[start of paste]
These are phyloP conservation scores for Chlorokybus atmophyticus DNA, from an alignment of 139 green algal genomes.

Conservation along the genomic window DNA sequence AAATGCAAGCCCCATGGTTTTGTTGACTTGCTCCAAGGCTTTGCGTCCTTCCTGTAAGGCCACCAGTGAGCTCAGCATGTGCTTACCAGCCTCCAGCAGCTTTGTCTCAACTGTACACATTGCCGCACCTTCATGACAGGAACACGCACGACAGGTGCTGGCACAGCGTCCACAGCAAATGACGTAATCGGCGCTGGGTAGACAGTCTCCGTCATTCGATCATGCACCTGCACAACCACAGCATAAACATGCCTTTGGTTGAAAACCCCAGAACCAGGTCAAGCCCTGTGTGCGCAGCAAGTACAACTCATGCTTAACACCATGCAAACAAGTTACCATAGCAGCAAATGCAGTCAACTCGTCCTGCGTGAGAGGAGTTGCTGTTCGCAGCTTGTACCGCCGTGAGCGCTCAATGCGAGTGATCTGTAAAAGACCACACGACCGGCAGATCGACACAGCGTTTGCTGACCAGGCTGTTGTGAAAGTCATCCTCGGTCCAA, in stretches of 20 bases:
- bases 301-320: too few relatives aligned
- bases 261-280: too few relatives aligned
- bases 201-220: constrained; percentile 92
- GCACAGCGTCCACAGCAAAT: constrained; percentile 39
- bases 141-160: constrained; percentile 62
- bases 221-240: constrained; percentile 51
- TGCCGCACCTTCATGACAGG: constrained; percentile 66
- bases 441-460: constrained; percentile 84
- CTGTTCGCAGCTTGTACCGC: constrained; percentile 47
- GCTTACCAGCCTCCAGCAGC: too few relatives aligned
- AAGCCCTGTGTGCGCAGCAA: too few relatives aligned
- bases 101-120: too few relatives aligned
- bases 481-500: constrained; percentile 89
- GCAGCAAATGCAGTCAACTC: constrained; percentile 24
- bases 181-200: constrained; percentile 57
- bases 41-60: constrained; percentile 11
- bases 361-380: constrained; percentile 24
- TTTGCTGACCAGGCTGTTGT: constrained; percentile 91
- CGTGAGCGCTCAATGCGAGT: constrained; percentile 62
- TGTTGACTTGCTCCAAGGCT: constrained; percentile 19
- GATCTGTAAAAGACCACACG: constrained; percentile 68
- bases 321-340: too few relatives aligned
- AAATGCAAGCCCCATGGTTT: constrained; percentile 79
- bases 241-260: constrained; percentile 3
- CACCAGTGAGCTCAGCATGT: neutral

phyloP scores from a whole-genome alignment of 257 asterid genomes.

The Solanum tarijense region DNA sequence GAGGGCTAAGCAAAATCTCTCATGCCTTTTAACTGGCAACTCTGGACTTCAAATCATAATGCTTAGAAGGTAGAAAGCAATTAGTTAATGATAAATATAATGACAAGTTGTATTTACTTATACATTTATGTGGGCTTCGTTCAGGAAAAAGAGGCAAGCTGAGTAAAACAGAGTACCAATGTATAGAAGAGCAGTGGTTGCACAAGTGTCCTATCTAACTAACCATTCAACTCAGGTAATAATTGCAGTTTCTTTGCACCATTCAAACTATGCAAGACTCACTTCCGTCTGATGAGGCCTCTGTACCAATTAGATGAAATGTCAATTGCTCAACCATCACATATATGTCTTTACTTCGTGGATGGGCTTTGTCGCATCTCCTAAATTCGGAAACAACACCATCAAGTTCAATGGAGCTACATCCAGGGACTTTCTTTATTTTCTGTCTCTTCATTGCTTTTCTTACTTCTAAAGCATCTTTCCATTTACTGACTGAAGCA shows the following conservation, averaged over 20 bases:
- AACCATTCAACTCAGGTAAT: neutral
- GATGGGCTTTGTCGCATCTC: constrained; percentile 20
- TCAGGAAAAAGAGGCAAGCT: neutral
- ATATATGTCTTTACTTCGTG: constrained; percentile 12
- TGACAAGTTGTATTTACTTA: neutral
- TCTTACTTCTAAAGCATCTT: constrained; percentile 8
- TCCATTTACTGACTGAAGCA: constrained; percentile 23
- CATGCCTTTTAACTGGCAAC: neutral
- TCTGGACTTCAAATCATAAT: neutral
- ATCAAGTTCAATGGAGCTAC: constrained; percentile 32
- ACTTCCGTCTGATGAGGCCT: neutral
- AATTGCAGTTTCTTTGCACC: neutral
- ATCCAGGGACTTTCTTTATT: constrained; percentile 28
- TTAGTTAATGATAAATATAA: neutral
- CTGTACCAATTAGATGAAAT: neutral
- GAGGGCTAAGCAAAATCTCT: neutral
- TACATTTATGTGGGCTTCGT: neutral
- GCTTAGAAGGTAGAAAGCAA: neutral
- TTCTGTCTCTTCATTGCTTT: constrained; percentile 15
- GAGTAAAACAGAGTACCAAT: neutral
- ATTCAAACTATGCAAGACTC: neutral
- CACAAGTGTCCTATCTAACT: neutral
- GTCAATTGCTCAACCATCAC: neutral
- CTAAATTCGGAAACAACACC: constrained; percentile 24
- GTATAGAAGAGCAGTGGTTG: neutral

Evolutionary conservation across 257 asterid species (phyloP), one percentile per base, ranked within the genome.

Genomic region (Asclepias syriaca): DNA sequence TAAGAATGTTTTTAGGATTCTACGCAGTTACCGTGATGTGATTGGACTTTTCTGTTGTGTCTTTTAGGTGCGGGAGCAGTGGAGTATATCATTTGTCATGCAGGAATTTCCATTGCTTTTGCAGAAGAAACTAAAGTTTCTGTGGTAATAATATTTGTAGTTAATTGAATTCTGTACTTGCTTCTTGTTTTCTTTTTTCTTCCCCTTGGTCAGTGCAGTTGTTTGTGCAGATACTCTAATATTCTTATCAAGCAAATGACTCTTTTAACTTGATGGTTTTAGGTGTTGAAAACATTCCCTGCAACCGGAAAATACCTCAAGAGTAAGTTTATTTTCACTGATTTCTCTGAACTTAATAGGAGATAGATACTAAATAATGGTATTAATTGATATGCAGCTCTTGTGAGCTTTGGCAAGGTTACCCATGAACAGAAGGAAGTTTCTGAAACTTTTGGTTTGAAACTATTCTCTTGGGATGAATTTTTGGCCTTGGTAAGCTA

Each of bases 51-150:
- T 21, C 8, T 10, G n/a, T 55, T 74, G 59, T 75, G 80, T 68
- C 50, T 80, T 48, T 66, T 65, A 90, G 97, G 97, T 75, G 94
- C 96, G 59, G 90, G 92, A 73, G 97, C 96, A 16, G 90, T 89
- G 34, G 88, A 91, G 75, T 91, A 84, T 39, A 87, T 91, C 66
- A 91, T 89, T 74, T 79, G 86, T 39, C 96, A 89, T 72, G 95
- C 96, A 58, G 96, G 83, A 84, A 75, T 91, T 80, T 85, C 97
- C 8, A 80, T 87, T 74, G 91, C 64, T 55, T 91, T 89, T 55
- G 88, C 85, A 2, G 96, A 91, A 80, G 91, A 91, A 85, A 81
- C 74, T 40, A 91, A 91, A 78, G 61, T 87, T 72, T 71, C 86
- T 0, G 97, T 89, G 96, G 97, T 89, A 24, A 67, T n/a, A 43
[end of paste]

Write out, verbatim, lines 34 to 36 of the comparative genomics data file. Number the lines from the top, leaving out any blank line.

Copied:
- TGACAAGTTGTATTTACTTA: neutral
- TCTTACTTCTAAAGCATCTT: constrained; percentile 8
- TCCATTTACTGACTGAAGCA: constrained; percentile 23